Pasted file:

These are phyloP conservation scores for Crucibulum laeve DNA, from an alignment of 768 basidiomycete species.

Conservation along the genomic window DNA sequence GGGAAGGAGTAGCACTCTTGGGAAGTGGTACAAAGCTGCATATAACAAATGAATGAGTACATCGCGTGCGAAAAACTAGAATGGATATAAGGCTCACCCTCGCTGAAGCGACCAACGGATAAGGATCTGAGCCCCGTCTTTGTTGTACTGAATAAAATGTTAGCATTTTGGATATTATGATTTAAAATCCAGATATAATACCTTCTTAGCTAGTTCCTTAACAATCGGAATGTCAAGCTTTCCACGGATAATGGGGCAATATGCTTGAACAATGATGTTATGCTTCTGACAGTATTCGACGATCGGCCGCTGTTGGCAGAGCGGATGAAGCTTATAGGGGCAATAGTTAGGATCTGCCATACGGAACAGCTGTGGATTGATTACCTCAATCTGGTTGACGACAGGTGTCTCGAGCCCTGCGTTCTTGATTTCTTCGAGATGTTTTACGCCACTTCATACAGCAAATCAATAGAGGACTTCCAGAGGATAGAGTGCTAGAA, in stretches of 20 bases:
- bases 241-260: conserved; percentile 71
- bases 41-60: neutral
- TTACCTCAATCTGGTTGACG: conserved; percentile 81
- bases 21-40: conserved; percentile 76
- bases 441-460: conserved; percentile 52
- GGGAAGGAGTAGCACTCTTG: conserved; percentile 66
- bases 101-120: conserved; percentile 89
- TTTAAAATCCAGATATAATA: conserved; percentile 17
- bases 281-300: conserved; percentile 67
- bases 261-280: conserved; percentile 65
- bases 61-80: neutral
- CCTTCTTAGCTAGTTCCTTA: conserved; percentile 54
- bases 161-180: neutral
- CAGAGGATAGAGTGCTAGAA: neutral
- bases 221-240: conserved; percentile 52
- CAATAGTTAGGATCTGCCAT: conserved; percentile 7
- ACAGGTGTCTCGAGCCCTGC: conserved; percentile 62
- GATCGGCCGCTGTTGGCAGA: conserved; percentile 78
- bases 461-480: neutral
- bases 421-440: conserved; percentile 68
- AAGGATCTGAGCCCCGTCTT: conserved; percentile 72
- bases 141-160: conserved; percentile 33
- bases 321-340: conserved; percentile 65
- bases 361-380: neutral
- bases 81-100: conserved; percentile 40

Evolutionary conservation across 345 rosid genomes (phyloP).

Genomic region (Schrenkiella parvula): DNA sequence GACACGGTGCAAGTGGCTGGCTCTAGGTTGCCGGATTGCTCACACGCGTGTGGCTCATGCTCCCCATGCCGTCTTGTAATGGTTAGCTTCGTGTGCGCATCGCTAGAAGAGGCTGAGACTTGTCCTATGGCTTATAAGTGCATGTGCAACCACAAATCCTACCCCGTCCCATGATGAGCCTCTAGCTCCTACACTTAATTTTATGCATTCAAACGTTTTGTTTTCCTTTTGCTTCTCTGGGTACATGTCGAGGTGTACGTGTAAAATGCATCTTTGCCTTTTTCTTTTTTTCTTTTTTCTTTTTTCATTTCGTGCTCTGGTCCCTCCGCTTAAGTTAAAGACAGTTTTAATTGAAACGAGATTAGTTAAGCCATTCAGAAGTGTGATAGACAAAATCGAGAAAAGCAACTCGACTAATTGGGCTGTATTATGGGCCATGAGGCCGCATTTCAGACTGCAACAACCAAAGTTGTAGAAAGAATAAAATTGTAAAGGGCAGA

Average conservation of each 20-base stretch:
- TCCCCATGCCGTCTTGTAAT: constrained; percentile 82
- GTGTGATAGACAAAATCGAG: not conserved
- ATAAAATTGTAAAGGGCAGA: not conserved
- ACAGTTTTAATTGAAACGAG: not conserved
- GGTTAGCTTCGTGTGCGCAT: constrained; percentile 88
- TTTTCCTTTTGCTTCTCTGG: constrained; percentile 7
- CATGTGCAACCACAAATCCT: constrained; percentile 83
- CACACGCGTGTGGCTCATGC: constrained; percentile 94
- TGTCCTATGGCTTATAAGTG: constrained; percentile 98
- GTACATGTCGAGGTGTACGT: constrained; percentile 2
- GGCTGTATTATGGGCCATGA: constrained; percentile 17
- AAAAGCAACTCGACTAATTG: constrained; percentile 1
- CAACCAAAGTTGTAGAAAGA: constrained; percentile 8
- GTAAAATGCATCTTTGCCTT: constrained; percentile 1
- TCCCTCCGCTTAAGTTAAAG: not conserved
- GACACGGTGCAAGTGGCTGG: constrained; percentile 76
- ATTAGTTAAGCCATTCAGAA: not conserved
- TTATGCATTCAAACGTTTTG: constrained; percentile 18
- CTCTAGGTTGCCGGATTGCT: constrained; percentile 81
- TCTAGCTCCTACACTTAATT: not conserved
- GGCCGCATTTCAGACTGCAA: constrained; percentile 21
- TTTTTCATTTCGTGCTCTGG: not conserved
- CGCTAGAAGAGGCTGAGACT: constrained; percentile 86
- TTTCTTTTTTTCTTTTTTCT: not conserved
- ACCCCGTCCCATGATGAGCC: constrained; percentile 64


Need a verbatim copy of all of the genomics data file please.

These are phyloP conservation scores for Crucibulum laeve DNA, from an alignment of 768 basidiomycete species.

Conservation along the genomic window DNA sequence GGGAAGGAGTAGCACTCTTGGGAAGTGGTACAAAGCTGCATATAACAAATGAATGAGTACATCGCGTGCGAAAAACTAGAATGGATATAAGGCTCACCCTCGCTGAAGCGACCAACGGATAAGGATCTGAGCCCCGTCTTTGTTGTACTGAATAAAATGTTAGCATTTTGGATATTATGATTTAAAATCCAGATATAATACCTTCTTAGCTAGTTCCTTAACAATCGGAATGTCAAGCTTTCCACGGATAATGGGGCAATATGCTTGAACAATGATGTTATGCTTCTGACAGTATTCGACGATCGGCCGCTGTTGGCAGAGCGGATGAAGCTTATAGGGGCAATAGTTAGGATCTGCCATACGGAACAGCTGTGGATTGATTACCTCAATCTGGTTGACGACAGGTGTCTCGAGCCCTGCGTTCTTGATTTCTTCGAGATGTTTTACGCCACTTCATACAGCAAATCAATAGAGGACTTCCAGAGGATAGAGTGCTAGAA, in stretches of 20 bases:
- bases 241-260: conserved; percentile 71
- bases 41-60: neutral
- TTACCTCAATCTGGTTGACG: conserved; percentile 81
- bases 21-40: conserved; percentile 76
- bases 441-460: conserved; percentile 52
- GGGAAGGAGTAGCACTCTTG: conserved; percentile 66
- bases 101-120: conserved; percentile 89
- TTTAAAATCCAGATATAATA: conserved; percentile 17
- bases 281-300: conserved; percentile 67
- bases 261-280: conserved; percentile 65
- bases 61-80: neutral
- CCTTCTTAGCTAGTTCCTTA: conserved; percentile 54
- bases 161-180: neutral
- CAGAGGATAGAGTGCTAGAA: neutral
- bases 221-240: conserved; percentile 52
- CAATAGTTAGGATCTGCCAT: conserved; percentile 7
- ACAGGTGTCTCGAGCCCTGC: conserved; percentile 62
- GATCGGCCGCTGTTGGCAGA: conserved; percentile 78
- bases 461-480: neutral
- bases 421-440: conserved; percentile 68
- AAGGATCTGAGCCCCGTCTT: conserved; percentile 72
- bases 141-160: conserved; percentile 33
- bases 321-340: conserved; percentile 65
- bases 361-380: neutral
- bases 81-100: conserved; percentile 40

Evolutionary conservation across 345 rosid genomes (phyloP).

Genomic region (Schrenkiella parvula): DNA sequence GACACGGTGCAAGTGGCTGGCTCTAGGTTGCCGGATTGCTCACACGCGTGTGGCTCATGCTCCCCATGCCGTCTTGTAATGGTTAGCTTCGTGTGCGCATCGCTAGAAGAGGCTGAGACTTGTCCTATGGCTTATAAGTGCATGTGCAACCACAAATCCTACCCCGTCCCATGATGAGCCTCTAGCTCCTACACTTAATTTTATGCATTCAAACGTTTTGTTTTCCTTTTGCTTCTCTGGGTACATGTCGAGGTGTACGTGTAAAATGCATCTTTGCCTTTTTCTTTTTTTCTTTTTTCTTTTTTCATTTCGTGCTCTGGTCCCTCCGCTTAAGTTAAAGACAGTTTTAATTGAAACGAGATTAGTTAAGCCATTCAGAAGTGTGATAGACAAAATCGAGAAAAGCAACTCGACTAATTGGGCTGTATTATGGGCCATGAGGCCGCATTTCAGACTGCAACAACCAAAGTTGTAGAAAGAATAAAATTGTAAAGGGCAGA

Average conservation of each 20-base stretch:
- TCCCCATGCCGTCTTGTAAT: constrained; percentile 82
- GTGTGATAGACAAAATCGAG: not conserved
- ATAAAATTGTAAAGGGCAGA: not conserved
- ACAGTTTTAATTGAAACGAG: not conserved
- GGTTAGCTTCGTGTGCGCAT: constrained; percentile 88
- TTTTCCTTTTGCTTCTCTGG: constrained; percentile 7
- CATGTGCAACCACAAATCCT: constrained; percentile 83
- CACACGCGTGTGGCTCATGC: constrained; percentile 94
- TGTCCTATGGCTTATAAGTG: constrained; percentile 98
- GTACATGTCGAGGTGTACGT: constrained; percentile 2
- GGCTGTATTATGGGCCATGA: constrained; percentile 17
- AAAAGCAACTCGACTAATTG: constrained; percentile 1
- CAACCAAAGTTGTAGAAAGA: constrained; percentile 8
- GTAAAATGCATCTTTGCCTT: constrained; percentile 1
- TCCCTCCGCTTAAGTTAAAG: not conserved
- GACACGGTGCAAGTGGCTGG: constrained; percentile 76
- ATTAGTTAAGCCATTCAGAA: not conserved
- TTATGCATTCAAACGTTTTG: constrained; percentile 18
- CTCTAGGTTGCCGGATTGCT: constrained; percentile 81
- TCTAGCTCCTACACTTAATT: not conserved
- GGCCGCATTTCAGACTGCAA: constrained; percentile 21
- TTTTTCATTTCGTGCTCTGG: not conserved
- CGCTAGAAGAGGCTGAGACT: constrained; percentile 86
- TTTCTTTTTTTCTTTTTTCT: not conserved
- ACCCCGTCCCATGATGAGCC: constrained; percentile 64